Romance novels need a canon
"Bet Me" by Jennifer Crusie
A contemporary romantic comedy set to Elvis Costello and lots of luxurious and sinful sugary treats. Read the whole essay.
This is the bar a Republican has to clear these days to appear like a mature statesman: Refrain from calling for the impeachment of a president who hasn’t committed an impeachable offenses. The Salt lake Tribune reports that by this criteria Sen. Mike Lee R-Utah, excelled when he was speaking to some less-measured constituents recently:
Lee carefully explained that while he didn’t agree with the outcome of the 2012 election, Obama won. He said no matter how much conservatives disagree with his policies, it isn’t evident he has committed any “high crimes and misdemeanors” at this point.
The senator, who prides himself on being a constitutional scholar, also repeatedly told the crowd that any impeachment proceedings, no matter how unlikely at this point, would begin in the House. The Senate’s job is to sit in judgment of any articles of impeachment.
“We’re stuck with him,” Lee said.
Fortunately for Lee, looking like the adult in the room doesn’t force him to abandon his quest to defund Obamacare, a law passed by Congress and upheld by the Supreme Court. He just has to appear more reasonable than Sens. Ted Cruz, R-Texas, and Tom Coburn, R-Okla., who’ve both batted their eyes at impeachment recently.
Lee’s approach to governance is like someone who buys the second cheapest wine on the menu. It may get the job done but only a fool thinks it makes him a connoisseur.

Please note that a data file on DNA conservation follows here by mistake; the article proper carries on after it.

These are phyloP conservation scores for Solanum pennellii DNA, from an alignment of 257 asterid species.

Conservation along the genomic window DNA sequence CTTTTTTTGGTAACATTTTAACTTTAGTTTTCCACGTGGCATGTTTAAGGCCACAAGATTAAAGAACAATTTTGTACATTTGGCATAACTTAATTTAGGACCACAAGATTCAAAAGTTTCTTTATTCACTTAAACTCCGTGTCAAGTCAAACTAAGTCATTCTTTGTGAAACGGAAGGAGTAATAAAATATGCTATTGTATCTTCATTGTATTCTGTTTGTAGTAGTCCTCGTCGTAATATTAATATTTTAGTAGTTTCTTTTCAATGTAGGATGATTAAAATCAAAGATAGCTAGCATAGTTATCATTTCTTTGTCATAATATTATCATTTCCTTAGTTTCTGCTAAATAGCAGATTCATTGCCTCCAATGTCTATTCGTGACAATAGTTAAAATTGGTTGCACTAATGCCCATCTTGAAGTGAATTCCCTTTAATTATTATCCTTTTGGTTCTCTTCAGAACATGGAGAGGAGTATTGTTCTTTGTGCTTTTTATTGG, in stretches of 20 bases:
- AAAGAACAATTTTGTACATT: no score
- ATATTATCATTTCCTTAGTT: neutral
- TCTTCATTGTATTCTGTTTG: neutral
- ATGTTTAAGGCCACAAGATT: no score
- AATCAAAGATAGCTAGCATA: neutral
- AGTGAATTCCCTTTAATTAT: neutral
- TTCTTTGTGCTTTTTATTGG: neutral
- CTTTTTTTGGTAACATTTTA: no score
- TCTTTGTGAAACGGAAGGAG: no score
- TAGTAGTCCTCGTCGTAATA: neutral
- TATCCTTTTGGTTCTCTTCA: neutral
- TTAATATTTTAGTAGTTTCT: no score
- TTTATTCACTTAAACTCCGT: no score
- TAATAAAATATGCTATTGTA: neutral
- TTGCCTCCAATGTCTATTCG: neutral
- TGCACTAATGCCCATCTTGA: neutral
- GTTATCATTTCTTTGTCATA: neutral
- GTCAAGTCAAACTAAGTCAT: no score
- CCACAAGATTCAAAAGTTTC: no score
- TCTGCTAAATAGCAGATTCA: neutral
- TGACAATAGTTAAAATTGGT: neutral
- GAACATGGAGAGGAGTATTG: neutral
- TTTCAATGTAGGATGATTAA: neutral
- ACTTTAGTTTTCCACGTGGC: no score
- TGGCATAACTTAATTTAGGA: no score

Alex Halperin is news editor at Salon. You can follow him on Twitter @alexhalperin.More Alex Halperin.
"Bet Me" by Jennifer Crusie
"Welcome to Temptation" by Jennifer Crusie
Another of Crusie's romantic comedies, this one in the shadow of an ostentatiously phallic water tower. Read the whole essay.
"A Gentleman Undone" by Cecilia Grant
A Regency romance with beautifully broken people and some seriously steamy sex. Read the whole essay.
"Black Silk" by Judith Ivory
A beautifully written, exquisitely slow-building Regency; the plot is centered on a box with some very curious images, as Edward Gorey might say. Read the whole essay.
"For My Lady's Heart" by Laura Kinsale
A medieval romance, the period piece functions much like a dystopia, with the courageous lady and noble knight struggling to find happiness despite the authoritarian society. Read the whole essay.
"Sweet Disorder" by Rose Lerner
A Regency that uses the limitations on women of the time to good effect; the main character is poor and needs to sell her vote ... or rather her husband's vote. But to sell it, she needs to get a husband first ... Read the whole essay.
"Frenemy of the People" by Nora Olsen
Clarissa is sitting at an awards banquet when she suddenly realizes she likes pictures of Kimye for both Kim and Kanye and she is totally bi. So she texts to all her friends, "I am totally bi!" Drama and romance ensue ... but not quite with who she expects. I got an advanced copy of this YA lesbian romance, and I’d urge folks to reserve a copy; it’s a delight. Read the whole essay.
"The Slightest Provocation" by Pam Rosenthal
A separated couple works to reconcile against a background of political intrigue; sort of "His Gal Friday" as a spy novel set in the Regency. Read the whole essay.
"Again" by Kathleen Gilles Seidel
Set among workers on a period soap opera, it manages to be contemporary and historical both at the same time. Read the whole essay.